Another Bad Technology Bill
Earlier this year I came up with a list of the worst technology bills of all time, but it looks like I already need to update it, as a whopper of a bad technology bill is right on the horizon.
In that list, I included the CAN-SPAM Act, which has really lived up to its name, if not its proposed intent. While the CAN-SPAM Act did very little to control the spread of spam (which has actually increased since the bill was passed in 2003), it did serve to legalize many forms of corporate spam oops, I mean e-mail marketing.
Now a new bill is quickly tracking its way through Congress and looks to have broad bipartisan support. If passed, the Securely Protect Yourself Against Cyber Trespass Act, aka Spy Act, could do for corporate spyware what CAN-SPAM did for commercial spam.
Come to think of it, this could end up being much worse than CAN-SPAM. You cant deny that spam is annoying and wastes lots of time in dealing with it, but it doesnt cause actual harm. Spyware, on the other hand, can be a big problem, both in its impacts on user privacy and identity protection and in its potential to become a gateway for more serious forms of malware.
What makes this bill even worse is that it is pretty much unnecessary. In testimonies before Congress, both the Federal Trade Commission and the Department of Justice have said that they already have all of the authority they need to go after the worst spyware purveyors.
So what is the point of the Spy Act? First, it lets members of Congress look like they are doing something about a perceived problem. But, most importantly, the bill appears to be designed to provide a safe haven for software and content vendors to use restrictive rights management controls and spyware to control how customers use their products.
The bill includes several wide-reaching exemptions that could make it perfectly legal for a software vendor to include spyware on your systems for the purposes of security, tech support or the prevention of fraudulent activities. That last item is scariest to me, as a broad interpretation would let ISPs or software vendors monitor and record pretty much any information on user systems.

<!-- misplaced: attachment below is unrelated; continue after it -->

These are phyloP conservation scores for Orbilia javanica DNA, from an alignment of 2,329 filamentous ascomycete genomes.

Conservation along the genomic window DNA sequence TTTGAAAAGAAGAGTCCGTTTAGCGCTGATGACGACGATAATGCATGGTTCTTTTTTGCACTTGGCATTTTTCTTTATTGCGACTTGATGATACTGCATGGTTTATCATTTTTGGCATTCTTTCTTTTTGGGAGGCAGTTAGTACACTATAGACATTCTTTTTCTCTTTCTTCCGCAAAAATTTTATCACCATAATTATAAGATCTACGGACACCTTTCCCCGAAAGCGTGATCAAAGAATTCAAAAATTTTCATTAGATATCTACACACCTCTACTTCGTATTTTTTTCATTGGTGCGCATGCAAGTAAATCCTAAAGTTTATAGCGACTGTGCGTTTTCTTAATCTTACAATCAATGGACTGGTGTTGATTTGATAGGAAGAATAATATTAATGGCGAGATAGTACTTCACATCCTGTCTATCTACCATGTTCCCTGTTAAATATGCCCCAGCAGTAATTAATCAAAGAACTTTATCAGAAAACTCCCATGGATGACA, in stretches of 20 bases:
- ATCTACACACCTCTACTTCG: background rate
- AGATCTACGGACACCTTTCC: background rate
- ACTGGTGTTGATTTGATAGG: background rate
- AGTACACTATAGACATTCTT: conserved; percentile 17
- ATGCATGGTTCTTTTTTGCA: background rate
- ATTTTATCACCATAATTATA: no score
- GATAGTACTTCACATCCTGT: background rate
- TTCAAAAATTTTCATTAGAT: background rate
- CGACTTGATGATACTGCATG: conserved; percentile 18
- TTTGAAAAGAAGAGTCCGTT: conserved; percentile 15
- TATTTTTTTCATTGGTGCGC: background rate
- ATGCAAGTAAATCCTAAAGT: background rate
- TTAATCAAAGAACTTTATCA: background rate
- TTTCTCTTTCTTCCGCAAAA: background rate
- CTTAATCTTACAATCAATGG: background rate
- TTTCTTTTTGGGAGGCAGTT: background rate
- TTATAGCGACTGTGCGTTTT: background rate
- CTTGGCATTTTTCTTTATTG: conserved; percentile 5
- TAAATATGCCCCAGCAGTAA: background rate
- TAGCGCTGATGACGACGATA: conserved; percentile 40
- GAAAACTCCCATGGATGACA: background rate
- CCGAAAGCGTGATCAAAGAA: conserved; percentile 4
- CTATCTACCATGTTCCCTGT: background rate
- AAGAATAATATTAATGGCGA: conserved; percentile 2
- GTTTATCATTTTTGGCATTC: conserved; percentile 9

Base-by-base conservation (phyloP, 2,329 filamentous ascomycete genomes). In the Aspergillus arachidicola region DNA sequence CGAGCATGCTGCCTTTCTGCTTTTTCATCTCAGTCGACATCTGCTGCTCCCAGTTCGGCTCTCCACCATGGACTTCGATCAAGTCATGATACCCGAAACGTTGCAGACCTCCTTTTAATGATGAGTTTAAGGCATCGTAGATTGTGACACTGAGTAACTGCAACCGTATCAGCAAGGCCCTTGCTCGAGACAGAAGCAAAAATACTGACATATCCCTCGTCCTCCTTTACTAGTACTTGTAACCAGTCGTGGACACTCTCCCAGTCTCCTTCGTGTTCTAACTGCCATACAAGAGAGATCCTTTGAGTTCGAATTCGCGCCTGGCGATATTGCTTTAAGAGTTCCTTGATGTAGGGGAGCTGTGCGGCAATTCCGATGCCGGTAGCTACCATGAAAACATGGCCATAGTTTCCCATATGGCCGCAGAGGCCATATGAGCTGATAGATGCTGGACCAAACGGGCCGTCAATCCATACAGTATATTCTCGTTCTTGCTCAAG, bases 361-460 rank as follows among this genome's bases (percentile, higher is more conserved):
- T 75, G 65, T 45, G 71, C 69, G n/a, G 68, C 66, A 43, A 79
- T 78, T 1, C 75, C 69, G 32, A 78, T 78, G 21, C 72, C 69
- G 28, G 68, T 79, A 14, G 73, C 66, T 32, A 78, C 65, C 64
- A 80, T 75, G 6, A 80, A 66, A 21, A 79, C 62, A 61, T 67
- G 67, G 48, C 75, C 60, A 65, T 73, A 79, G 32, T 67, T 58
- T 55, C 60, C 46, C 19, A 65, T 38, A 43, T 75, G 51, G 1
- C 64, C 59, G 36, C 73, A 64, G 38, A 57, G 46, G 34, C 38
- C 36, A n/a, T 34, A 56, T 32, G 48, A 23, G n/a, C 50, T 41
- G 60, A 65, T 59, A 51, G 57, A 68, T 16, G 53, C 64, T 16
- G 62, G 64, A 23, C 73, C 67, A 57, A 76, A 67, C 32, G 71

Also, the Spy Act supersedes tougher state laws and completely prevents individual legal actions against spyware vendors, limiting all legal action to the FTC and state attorneys general. As several analysts and writers have already pointed out, if the Spy Act had been law when the notorious Sony rootkit was discovered, Sony would have been largely protected under this law and the state of California would not have been able to take the same legal actions that it did against Sony.
While the potential negative impacts of this bill are scary from a PC-user perspective, they can be equally scary from a corporate IT perspective. As part of an IT organization, youve probably made a big investment against the spread of spyware in your company.
If it becomes legal for vendors to install wide-reaching spyware on your company systems, it could have a big impact on both your corporate privacy and on your ability to secure systems, since a software vendors spyware will almost certainly be easy for black-hat hackers to subvert for their own uses (as was the case with the Sony rootkit).
Sure, some of these potential negative possibilities of the Spy Act fit in the worst-case-scenario category. But if our experience with technology bills has taught us one thing, its that there will always be people and companies willing to push a law to its limits to serve their own ends.
Want further proof that the Spy Act will do more to protect spyware and adware than it will to stop it? As the Electronic Frontier Foundations Fred von Lohmann pointed out in his Deep Links blog, Zango, which is regularly identified by security company Webroot Software as one of the biggest spreaders of adware, came out in recent testimony before Congress in full support of the Spy Act in its current form.
Thats pretty much all I need to know. If a company such as Zango thinks this bill is A-OK, then we might as well start referring to it as the Please Spy Act.